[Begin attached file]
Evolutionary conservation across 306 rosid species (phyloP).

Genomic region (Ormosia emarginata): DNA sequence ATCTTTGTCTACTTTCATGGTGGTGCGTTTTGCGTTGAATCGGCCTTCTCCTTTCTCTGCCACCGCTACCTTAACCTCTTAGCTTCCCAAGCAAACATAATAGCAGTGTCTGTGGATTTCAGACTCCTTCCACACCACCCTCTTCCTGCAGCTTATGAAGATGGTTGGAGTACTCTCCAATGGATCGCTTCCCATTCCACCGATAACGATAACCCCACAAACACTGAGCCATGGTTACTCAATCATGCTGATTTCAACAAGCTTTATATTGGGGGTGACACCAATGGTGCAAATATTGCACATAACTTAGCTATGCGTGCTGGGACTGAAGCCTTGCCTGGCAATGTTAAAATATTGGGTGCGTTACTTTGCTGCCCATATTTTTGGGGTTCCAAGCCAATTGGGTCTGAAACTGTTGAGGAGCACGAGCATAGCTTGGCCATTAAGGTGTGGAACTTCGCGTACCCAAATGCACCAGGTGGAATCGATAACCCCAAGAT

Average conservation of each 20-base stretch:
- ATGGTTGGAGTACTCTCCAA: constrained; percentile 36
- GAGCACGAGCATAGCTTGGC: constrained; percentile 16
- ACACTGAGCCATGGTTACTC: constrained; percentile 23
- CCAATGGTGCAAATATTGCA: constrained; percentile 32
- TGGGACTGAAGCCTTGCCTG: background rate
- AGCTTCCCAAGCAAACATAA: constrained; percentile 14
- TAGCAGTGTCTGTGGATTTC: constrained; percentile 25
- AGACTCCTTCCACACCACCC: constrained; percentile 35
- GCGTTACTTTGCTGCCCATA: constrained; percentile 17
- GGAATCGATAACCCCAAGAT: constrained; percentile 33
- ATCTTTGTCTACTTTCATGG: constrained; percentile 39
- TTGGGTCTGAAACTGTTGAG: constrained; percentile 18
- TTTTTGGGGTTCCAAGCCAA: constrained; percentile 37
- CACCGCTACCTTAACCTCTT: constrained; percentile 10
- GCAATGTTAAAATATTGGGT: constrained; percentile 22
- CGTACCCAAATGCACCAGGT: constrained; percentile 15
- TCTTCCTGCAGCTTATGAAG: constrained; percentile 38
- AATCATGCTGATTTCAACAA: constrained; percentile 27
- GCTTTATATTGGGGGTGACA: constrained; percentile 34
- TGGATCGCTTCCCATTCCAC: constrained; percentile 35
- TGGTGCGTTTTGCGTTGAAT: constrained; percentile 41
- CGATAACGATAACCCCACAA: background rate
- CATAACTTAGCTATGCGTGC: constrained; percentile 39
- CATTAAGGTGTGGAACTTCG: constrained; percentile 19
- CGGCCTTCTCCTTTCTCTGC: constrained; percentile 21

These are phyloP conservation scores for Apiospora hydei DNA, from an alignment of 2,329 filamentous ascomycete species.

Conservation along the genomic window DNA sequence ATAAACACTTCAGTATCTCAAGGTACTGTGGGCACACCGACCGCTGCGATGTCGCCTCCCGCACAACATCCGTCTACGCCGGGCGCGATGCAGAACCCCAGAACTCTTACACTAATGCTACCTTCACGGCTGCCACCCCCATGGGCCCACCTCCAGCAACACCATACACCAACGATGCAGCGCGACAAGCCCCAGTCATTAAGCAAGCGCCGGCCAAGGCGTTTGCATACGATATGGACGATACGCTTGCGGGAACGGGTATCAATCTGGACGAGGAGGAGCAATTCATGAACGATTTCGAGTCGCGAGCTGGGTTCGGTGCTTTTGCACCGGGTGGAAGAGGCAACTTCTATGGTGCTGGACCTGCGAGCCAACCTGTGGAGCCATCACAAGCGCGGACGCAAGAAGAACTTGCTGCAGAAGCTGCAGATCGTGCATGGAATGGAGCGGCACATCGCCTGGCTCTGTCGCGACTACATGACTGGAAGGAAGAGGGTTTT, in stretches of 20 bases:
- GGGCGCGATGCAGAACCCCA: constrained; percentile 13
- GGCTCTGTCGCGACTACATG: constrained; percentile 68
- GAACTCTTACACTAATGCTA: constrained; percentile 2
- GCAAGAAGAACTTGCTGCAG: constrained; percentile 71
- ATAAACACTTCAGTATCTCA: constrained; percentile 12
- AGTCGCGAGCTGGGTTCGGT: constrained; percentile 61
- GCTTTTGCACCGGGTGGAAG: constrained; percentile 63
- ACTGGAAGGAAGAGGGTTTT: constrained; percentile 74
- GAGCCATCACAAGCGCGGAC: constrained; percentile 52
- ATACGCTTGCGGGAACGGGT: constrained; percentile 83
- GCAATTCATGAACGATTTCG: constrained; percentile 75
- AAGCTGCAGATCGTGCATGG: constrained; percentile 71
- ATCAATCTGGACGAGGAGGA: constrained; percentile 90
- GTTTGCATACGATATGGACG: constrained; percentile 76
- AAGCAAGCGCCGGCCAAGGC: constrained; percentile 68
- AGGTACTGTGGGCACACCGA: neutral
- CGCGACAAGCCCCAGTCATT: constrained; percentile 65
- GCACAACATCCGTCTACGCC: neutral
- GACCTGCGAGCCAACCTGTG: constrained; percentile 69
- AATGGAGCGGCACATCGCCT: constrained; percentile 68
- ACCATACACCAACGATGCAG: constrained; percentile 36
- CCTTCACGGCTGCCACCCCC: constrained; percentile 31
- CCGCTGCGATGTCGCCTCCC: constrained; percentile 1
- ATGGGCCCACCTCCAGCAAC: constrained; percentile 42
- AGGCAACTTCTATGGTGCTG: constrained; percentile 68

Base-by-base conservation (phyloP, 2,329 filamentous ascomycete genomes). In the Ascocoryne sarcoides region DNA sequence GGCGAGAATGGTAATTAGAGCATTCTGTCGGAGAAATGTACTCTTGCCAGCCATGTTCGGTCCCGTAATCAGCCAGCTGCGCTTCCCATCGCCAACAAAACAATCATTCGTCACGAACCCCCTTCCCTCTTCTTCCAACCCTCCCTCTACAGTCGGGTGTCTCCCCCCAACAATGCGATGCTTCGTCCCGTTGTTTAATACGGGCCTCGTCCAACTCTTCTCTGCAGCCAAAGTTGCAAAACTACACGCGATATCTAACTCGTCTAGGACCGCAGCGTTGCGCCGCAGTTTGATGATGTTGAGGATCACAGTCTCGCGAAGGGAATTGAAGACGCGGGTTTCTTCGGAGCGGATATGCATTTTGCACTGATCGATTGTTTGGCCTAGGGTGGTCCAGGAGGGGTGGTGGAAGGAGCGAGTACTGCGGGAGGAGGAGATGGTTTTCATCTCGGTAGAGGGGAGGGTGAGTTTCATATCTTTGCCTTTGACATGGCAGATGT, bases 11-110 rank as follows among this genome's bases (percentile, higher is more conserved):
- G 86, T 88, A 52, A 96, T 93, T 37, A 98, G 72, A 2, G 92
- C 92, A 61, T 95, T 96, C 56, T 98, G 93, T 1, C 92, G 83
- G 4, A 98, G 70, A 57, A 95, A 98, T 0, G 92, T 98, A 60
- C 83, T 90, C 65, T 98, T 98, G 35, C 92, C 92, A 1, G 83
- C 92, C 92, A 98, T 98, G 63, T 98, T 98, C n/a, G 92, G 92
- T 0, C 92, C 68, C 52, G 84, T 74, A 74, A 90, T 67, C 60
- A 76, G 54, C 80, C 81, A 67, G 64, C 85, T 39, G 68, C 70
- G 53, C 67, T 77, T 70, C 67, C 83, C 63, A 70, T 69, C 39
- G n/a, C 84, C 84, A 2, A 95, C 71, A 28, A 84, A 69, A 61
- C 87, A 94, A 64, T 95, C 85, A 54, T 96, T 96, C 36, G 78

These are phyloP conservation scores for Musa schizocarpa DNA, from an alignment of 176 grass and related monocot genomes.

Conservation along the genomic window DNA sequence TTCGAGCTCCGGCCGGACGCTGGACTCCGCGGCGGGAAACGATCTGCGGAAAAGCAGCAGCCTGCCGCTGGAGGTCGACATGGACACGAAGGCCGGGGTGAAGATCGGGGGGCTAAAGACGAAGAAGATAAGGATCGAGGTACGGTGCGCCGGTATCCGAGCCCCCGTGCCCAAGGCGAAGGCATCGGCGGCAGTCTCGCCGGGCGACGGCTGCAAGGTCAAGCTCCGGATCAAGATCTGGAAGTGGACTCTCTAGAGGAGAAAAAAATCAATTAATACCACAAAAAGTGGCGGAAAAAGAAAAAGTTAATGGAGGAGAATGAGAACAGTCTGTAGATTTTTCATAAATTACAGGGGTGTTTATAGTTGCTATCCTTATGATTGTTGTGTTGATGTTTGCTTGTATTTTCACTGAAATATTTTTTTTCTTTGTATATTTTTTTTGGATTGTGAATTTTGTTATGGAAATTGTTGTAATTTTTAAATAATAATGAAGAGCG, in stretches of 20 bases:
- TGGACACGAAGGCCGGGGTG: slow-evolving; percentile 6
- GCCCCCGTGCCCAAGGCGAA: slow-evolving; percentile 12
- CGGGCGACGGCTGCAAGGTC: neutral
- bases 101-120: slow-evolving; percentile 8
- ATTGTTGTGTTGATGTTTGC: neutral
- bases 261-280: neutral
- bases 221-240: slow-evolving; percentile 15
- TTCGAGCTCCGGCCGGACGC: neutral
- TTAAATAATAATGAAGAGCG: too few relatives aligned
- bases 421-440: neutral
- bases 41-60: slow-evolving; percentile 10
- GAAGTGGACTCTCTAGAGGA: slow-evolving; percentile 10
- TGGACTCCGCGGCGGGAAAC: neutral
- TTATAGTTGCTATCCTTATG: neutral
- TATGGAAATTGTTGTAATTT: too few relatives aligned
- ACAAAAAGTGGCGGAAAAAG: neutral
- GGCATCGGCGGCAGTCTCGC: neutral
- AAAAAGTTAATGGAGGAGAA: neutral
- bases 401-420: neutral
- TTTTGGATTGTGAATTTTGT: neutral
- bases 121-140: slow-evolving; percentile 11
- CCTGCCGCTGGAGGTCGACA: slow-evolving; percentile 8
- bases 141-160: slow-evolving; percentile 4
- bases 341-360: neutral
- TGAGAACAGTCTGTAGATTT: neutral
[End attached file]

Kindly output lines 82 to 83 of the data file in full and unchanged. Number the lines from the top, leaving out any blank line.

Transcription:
- TTATAGTTGCTATCCTTATG: neutral
- TATGGAAATTGTTGTAATTT: too few relatives aligned